La Center releases report on workplace hostility allegations

Report debunks parts of 2013 memo from interim police chief

By Justin Runquist, Columbian Small Cities Reporter

Published:

 

The city of La Center released a report Thursday detailing a private investigator’s conclusions about allegations of hostility and harassment among top city administrators.

The investigation stemmed from a 37-page letter written in May by then-interim Police Chief Erin Nolan, who now works as a chief deputy for the Clark County Sheriff’s Office. In the document, Nolan relays numerous accusations of impropriety — including nepotism, cronyism, discrimination and intimidation — that she’d heard from city employees.

Nolan sent the letter to Derek Bryan, a risk manager with the Association of Washington Cities. Bryan then commissioned Jim Webber, a private investigator from Kirkland, to look into the allegations.

Webber wrapped up his investigation earlier this month, essentially exonerating everyone mentioned in Nolan’s letter and declining to draw conclusions about cases where he said he didn’t find enough evidence. He reached the findings following interviews with 19 current and former city employees, including Nolan, Mayor Jim Irish, Public Works Director Jeff Sarvis and Finance Director Suzanne Levis.

Sarvis and Levis — who live together — found themselves at the center of much of the criticism in Nolan’s letter. According to the document, employees had concerns about the pair’s personal relationship and their influence over Irish.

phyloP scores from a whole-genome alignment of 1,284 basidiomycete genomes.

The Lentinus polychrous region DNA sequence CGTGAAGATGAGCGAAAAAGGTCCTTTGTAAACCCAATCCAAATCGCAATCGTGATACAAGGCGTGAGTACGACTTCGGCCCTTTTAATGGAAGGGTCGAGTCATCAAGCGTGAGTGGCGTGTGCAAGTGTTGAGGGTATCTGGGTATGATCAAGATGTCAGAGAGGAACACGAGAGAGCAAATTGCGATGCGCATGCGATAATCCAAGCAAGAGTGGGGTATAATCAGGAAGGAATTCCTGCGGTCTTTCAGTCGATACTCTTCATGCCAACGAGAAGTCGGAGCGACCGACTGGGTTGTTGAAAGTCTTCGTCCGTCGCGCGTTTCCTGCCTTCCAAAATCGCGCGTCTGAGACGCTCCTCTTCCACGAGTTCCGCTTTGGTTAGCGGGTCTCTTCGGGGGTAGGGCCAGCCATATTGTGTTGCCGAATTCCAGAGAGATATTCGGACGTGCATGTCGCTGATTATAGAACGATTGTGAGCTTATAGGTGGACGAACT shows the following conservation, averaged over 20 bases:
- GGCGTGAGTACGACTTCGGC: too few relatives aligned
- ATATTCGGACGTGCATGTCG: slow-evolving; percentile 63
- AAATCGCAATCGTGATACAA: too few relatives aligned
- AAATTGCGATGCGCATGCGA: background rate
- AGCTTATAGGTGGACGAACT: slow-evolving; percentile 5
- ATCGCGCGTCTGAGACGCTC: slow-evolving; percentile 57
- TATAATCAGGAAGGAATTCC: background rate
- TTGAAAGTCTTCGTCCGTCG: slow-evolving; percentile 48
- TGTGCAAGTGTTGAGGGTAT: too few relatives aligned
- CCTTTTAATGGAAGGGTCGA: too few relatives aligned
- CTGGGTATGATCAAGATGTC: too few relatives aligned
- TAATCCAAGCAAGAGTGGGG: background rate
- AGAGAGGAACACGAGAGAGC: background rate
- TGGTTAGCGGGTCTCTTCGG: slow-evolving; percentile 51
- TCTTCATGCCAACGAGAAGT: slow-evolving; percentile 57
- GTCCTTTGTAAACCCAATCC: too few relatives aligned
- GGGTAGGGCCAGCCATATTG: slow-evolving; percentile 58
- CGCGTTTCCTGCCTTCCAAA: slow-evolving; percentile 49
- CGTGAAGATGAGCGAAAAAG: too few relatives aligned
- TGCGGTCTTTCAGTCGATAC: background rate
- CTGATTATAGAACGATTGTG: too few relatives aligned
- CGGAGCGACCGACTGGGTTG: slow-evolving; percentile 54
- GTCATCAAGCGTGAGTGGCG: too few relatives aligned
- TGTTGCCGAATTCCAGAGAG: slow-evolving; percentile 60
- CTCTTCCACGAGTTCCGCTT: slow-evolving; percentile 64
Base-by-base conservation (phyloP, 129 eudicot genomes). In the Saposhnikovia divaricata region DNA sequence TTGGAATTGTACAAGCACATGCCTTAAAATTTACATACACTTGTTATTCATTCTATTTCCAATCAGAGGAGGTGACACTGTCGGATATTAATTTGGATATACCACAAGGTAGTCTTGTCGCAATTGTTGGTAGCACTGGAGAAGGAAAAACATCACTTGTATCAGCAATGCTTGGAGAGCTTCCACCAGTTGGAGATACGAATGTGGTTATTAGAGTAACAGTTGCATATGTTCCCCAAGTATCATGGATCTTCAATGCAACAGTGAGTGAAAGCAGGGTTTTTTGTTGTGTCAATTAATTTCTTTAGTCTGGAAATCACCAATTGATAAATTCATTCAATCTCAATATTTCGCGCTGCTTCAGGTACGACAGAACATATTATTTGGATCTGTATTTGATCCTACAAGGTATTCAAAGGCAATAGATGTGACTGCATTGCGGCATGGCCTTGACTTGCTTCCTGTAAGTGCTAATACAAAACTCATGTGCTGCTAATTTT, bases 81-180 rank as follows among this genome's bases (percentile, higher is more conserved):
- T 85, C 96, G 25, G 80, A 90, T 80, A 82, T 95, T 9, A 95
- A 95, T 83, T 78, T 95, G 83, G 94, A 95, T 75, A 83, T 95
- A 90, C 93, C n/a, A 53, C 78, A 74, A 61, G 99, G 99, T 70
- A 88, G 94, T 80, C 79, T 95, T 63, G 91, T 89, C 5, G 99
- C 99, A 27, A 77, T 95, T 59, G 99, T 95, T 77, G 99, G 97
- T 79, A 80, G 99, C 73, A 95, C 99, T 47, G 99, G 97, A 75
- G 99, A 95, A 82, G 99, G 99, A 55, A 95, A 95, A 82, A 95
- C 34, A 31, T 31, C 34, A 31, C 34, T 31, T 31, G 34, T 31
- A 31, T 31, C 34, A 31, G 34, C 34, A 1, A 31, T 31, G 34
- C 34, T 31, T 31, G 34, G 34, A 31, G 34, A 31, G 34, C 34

Some complained that Sarvis privately made sexist remarks to his subordinates. Others said Levis was unresponsive and unprofessional in dealing with personnel issues.

Nolan also reported that the two used their collective power to control Irish, who an employee described as a “mellow guy.” But Webber dismissed the allegations.

Sarvis and Levis released a joint statement Thursday, saying Nolan’s letter amounted to malicious rumors. They said it cast a cloud over their reputations in the past year.

“While we waited for vindication, the letter and attending gossip made their way to the city’s unions, on to political campaign Facebook pages and were consistently featured in the press,” they wrote.

Nolan said she wrote the letter to “restore the health” of the city’s human relations policies and correct shortcomings in the city’s ability to collectively bargain. It was released less than a year after Pasco-based Dynamic Pathways wrote a performance audit criticizing the management of the La Center Police Department.

Nolan also stated that the letter was based on observations, experiences and complaints from city employees. Many of the allegations stemmed from anecdotes and secondhand accounts of incidents that may have occurred years ago, Nolan wrote.

Nolan declined to comment on the specifics of Webber’s report, but she said she stands by her letter.

“I think the entire circumstances are unfortunate for the city,” she said. “I think my original document speaks for itself.”

In a news release sent out Thursday morning, Mayor Jim Irish said he’s satisfied with Webber’s conclusions and he hopes the city can move on from the acrimony.

“His investigation discredits the contents of the Nolan document, is critical of its release and the methodology used,” Irish said. “The investigator makes it clear that no policies of the city were violated by either one of the directors, or any other La Center employee.”